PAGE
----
In the nineteenth century, before the widespread use of wire services, it was common practice for editors to exchange copies of their newspapers with publishers in other areas. These traded papers were mined for content to fill empty column space. So it is not surprising to see an atypical notice turn up in multiple places, often identically worded. Taken together, theses particular notices provide a detailed story, full of facts that, at first glance, seem easily verifiable.
A woman named Lavina Williams–familiarly known as Fannie or Fanny–was the recent widow of railroad contractor John Williams. John had been killed in Bedford, Indiana (the couple lived in nearby Columbus) in the fall of 1889, as he was finishing a job on the Evansville and Richmond Railroad for D. J. Mackey. Mrs. Williams intended to assume John’s role and complete a contract for twenty-five miles of grading work on the “Cleveland and Wellington road” outside Wellington, Ohio.
I am often asked by readers, how do you find so much information about a given topic? How do you know where to look? This post is a good example of something that should have been easy to research, but ultimately was not. I have been looking unsuccessfully for weeks for any evidence that John and Fannie Williams existed. I can find no genealogical records, nor any notices about John’s alleged accidental death in Indiana in the fall of 1889. I can find no burial records in Indiana for a John Williams who died in that location and period, nor for a Lavina/Fanny/Fannie Williams married to a man called John. Other than this batch of newspaper notices in June and July of 1890, I can find nothing further published about female railroad contractor Lavina Williams. I even searched through all the issues of the Wellington Enterprise for the summer of 1890, and found no mention of any such person or grading work going on in or around the village. (There is some activity noted around Litchfield, but that village is ten miles east of Wellington and does not fall on the rail line between Wellington and Cleveland.) D. J. Mackey was the president of both the Evansville & Terre Haute and Peoria, Decatur & Evansville railroad lines, but I cannot establish that John Williams or his widow ever worked for the man.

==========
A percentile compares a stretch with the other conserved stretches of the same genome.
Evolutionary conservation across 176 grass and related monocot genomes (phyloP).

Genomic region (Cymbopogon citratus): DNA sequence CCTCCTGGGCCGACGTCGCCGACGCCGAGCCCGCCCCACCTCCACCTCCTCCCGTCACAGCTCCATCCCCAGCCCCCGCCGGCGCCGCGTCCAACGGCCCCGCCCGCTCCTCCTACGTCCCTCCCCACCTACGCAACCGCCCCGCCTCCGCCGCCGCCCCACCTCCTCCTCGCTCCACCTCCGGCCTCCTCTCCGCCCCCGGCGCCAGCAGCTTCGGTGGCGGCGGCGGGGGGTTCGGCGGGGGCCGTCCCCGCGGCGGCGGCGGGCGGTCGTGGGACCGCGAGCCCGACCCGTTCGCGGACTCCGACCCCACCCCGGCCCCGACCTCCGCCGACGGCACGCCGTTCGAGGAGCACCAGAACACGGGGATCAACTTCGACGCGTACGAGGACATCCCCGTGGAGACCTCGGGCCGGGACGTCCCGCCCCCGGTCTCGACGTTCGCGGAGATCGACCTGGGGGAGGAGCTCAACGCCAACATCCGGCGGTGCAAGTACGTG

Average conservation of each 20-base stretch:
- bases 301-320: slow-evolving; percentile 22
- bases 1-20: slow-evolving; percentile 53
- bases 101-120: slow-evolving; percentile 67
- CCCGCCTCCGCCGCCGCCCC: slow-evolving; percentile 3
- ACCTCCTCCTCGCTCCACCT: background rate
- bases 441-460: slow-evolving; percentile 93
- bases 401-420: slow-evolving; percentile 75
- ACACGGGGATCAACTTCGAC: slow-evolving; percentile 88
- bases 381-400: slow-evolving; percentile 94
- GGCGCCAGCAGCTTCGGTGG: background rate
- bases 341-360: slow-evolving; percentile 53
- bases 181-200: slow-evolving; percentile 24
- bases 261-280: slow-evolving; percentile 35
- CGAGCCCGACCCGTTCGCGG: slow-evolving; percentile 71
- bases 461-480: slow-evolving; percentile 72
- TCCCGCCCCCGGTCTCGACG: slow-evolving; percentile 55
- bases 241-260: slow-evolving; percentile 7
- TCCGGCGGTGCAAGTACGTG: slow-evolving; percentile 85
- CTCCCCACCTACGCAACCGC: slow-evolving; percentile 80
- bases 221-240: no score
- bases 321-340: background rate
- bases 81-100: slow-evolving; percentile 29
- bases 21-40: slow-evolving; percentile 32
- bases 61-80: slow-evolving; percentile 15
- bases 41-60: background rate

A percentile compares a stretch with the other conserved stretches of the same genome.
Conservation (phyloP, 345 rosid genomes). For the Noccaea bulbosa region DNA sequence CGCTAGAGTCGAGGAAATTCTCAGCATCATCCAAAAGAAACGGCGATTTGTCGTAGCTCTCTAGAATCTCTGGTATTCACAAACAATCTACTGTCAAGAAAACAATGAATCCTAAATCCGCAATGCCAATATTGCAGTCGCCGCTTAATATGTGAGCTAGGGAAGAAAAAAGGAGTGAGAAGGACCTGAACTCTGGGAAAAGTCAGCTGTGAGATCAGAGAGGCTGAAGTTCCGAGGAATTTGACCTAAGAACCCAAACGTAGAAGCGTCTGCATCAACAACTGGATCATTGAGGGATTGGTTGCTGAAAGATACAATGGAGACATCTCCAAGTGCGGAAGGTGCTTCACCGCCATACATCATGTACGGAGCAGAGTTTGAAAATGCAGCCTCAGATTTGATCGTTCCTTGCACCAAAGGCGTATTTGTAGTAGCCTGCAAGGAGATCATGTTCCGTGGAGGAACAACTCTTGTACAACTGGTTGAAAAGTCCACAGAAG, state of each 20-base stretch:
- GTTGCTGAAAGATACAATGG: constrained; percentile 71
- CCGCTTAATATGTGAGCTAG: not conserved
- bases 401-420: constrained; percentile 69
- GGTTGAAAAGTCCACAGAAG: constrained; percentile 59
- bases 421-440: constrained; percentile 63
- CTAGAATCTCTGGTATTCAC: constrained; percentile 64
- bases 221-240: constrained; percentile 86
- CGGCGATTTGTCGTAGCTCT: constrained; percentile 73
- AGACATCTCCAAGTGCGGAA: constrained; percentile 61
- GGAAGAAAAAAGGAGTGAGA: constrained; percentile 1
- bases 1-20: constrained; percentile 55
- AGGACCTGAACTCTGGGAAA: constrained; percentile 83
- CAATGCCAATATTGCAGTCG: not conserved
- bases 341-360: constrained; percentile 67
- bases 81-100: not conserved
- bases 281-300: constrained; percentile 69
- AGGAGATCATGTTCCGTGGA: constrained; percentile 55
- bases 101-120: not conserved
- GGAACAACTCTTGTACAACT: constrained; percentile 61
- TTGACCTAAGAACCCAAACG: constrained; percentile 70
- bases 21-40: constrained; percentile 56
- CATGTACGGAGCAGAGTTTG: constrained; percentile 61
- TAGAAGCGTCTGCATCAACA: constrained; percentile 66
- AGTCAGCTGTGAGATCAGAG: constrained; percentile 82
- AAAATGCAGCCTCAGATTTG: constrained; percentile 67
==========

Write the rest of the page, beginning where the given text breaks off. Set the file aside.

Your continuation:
Was the female railroad builder a real person? I want her to be real. But as the song says, you can’t always get what you want.
UPDATE: The Bartholomew County [Indiana] Historical Society, where Columbus is located, have been undertaking an archival search at my request. They recently reported back to me that they have been unable to locate any reference to Lavina Wiliams or this story in their collections.